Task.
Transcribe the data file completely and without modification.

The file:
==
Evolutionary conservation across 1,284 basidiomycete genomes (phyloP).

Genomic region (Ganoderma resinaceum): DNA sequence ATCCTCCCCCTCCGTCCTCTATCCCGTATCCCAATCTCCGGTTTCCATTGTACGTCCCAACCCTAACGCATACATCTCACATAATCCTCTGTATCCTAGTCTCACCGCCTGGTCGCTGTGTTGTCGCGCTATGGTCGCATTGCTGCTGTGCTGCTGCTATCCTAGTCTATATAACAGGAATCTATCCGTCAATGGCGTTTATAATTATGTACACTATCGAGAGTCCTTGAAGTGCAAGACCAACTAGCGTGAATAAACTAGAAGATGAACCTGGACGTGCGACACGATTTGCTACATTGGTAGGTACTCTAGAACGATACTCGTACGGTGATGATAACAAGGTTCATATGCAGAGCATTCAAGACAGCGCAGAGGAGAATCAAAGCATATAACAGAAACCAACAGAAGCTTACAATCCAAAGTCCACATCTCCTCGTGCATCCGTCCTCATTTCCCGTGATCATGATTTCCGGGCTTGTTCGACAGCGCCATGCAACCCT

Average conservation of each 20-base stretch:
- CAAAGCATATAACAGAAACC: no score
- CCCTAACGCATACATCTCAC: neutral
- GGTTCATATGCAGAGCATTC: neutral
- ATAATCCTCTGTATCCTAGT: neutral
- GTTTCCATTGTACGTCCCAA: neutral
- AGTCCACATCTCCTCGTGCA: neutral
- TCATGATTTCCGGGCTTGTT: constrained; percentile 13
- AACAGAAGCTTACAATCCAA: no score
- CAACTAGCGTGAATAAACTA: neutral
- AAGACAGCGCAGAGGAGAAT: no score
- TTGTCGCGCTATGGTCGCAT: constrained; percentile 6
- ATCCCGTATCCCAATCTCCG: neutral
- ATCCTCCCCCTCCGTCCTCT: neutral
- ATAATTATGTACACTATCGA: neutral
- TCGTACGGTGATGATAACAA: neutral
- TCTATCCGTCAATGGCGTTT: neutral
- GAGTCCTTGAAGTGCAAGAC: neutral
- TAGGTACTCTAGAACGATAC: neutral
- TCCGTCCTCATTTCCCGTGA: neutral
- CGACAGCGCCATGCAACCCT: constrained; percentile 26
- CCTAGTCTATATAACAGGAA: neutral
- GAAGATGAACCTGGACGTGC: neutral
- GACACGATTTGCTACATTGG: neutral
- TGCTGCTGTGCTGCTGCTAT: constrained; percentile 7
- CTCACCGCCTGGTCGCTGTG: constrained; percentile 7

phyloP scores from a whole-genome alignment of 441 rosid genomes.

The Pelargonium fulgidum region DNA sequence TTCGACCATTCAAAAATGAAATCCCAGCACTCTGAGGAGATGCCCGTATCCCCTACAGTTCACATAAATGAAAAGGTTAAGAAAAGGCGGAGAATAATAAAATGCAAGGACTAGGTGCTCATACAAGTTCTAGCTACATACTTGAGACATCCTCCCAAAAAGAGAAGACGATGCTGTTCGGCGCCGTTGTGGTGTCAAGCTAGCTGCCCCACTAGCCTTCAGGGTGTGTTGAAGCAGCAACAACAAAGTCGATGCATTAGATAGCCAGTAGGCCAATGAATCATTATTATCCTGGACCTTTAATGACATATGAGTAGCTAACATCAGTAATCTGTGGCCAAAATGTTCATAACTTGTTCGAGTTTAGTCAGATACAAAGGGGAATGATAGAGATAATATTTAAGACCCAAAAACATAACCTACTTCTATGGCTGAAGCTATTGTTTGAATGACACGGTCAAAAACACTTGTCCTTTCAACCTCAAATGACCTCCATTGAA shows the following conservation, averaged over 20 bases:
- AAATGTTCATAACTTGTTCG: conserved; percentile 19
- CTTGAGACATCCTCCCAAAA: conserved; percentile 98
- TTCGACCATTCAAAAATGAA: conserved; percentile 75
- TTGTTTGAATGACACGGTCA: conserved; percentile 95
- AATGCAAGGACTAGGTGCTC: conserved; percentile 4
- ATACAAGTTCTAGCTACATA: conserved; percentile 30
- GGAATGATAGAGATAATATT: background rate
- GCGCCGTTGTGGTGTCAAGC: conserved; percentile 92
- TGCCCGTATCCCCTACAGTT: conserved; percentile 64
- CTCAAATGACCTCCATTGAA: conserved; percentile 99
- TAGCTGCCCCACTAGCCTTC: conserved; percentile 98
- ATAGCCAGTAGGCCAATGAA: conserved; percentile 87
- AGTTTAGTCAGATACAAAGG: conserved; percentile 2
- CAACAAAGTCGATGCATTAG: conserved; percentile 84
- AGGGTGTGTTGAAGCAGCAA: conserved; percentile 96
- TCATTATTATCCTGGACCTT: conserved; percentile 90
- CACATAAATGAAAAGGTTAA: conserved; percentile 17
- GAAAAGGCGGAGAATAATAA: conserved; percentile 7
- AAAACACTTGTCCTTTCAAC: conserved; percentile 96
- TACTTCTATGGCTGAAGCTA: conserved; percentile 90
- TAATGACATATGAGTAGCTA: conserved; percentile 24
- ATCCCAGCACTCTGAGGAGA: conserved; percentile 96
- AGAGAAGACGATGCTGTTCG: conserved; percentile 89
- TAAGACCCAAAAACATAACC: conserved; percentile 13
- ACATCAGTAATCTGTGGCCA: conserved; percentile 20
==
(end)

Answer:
Evolutionary conservation across 1,284 basidiomycete genomes (phyloP).

Genomic region (Ganoderma resinaceum): DNA sequence ATCCTCCCCCTCCGTCCTCTATCCCGTATCCCAATCTCCGGTTTCCATTGTACGTCCCAACCCTAACGCATACATCTCACATAATCCTCTGTATCCTAGTCTCACCGCCTGGTCGCTGTGTTGTCGCGCTATGGTCGCATTGCTGCTGTGCTGCTGCTATCCTAGTCTATATAACAGGAATCTATCCGTCAATGGCGTTTATAATTATGTACACTATCGAGAGTCCTTGAAGTGCAAGACCAACTAGCGTGAATAAACTAGAAGATGAACCTGGACGTGCGACACGATTTGCTACATTGGTAGGTACTCTAGAACGATACTCGTACGGTGATGATAACAAGGTTCATATGCAGAGCATTCAAGACAGCGCAGAGGAGAATCAAAGCATATAACAGAAACCAACAGAAGCTTACAATCCAAAGTCCACATCTCCTCGTGCATCCGTCCTCATTTCCCGTGATCATGATTTCCGGGCTTGTTCGACAGCGCCATGCAACCCT

Average conservation of each 20-base stretch:
- CAAAGCATATAACAGAAACC: no score
- CCCTAACGCATACATCTCAC: neutral
- GGTTCATATGCAGAGCATTC: neutral
- ATAATCCTCTGTATCCTAGT: neutral
- GTTTCCATTGTACGTCCCAA: neutral
- AGTCCACATCTCCTCGTGCA: neutral
- TCATGATTTCCGGGCTTGTT: constrained; percentile 13
- AACAGAAGCTTACAATCCAA: no score
- CAACTAGCGTGAATAAACTA: neutral
- AAGACAGCGCAGAGGAGAAT: no score
- TTGTCGCGCTATGGTCGCAT: constrained; percentile 6
- ATCCCGTATCCCAATCTCCG: neutral
- ATCCTCCCCCTCCGTCCTCT: neutral
- ATAATTATGTACACTATCGA: neutral
- TCGTACGGTGATGATAACAA: neutral
- TCTATCCGTCAATGGCGTTT: neutral
- GAGTCCTTGAAGTGCAAGAC: neutral
- TAGGTACTCTAGAACGATAC: neutral
- TCCGTCCTCATTTCCCGTGA: neutral
- CGACAGCGCCATGCAACCCT: constrained; percentile 26
- CCTAGTCTATATAACAGGAA: neutral
- GAAGATGAACCTGGACGTGC: neutral
- GACACGATTTGCTACATTGG: neutral
- TGCTGCTGTGCTGCTGCTAT: constrained; percentile 7
- CTCACCGCCTGGTCGCTGTG: constrained; percentile 7

phyloP scores from a whole-genome alignment of 441 rosid genomes.

The Pelargonium fulgidum region DNA sequence TTCGACCATTCAAAAATGAAATCCCAGCACTCTGAGGAGATGCCCGTATCCCCTACAGTTCACATAAATGAAAAGGTTAAGAAAAGGCGGAGAATAATAAAATGCAAGGACTAGGTGCTCATACAAGTTCTAGCTACATACTTGAGACATCCTCCCAAAAAGAGAAGACGATGCTGTTCGGCGCCGTTGTGGTGTCAAGCTAGCTGCCCCACTAGCCTTCAGGGTGTGTTGAAGCAGCAACAACAAAGTCGATGCATTAGATAGCCAGTAGGCCAATGAATCATTATTATCCTGGACCTTTAATGACATATGAGTAGCTAACATCAGTAATCTGTGGCCAAAATGTTCATAACTTGTTCGAGTTTAGTCAGATACAAAGGGGAATGATAGAGATAATATTTAAGACCCAAAAACATAACCTACTTCTATGGCTGAAGCTATTGTTTGAATGACACGGTCAAAAACACTTGTCCTTTCAACCTCAAATGACCTCCATTGAA shows the following conservation, averaged over 20 bases:
- AAATGTTCATAACTTGTTCG: conserved; percentile 19
- CTTGAGACATCCTCCCAAAA: conserved; percentile 98
- TTCGACCATTCAAAAATGAA: conserved; percentile 75
- TTGTTTGAATGACACGGTCA: conserved; percentile 95
- AATGCAAGGACTAGGTGCTC: conserved; percentile 4
- ATACAAGTTCTAGCTACATA: conserved; percentile 30
- GGAATGATAGAGATAATATT: background rate
- GCGCCGTTGTGGTGTCAAGC: conserved; percentile 92
- TGCCCGTATCCCCTACAGTT: conserved; percentile 64
- CTCAAATGACCTCCATTGAA: conserved; percentile 99
- TAGCTGCCCCACTAGCCTTC: conserved; percentile 98
- ATAGCCAGTAGGCCAATGAA: conserved; percentile 87
- AGTTTAGTCAGATACAAAGG: conserved; percentile 2
- CAACAAAGTCGATGCATTAG: conserved; percentile 84
- AGGGTGTGTTGAAGCAGCAA: conserved; percentile 96
- TCATTATTATCCTGGACCTT: conserved; percentile 90
- CACATAAATGAAAAGGTTAA: conserved; percentile 17
- GAAAAGGCGGAGAATAATAA: conserved; percentile 7
- AAAACACTTGTCCTTTCAAC: conserved; percentile 96
- TACTTCTATGGCTGAAGCTA: conserved; percentile 90
- TAATGACATATGAGTAGCTA: conserved; percentile 24
- ATCCCAGCACTCTGAGGAGA: conserved; percentile 96
- AGAGAAGACGATGCTGTTCG: conserved; percentile 89
- TAAGACCCAAAAACATAACC: conserved; percentile 13
- ACATCAGTAATCTGTGGCCA: conserved; percentile 20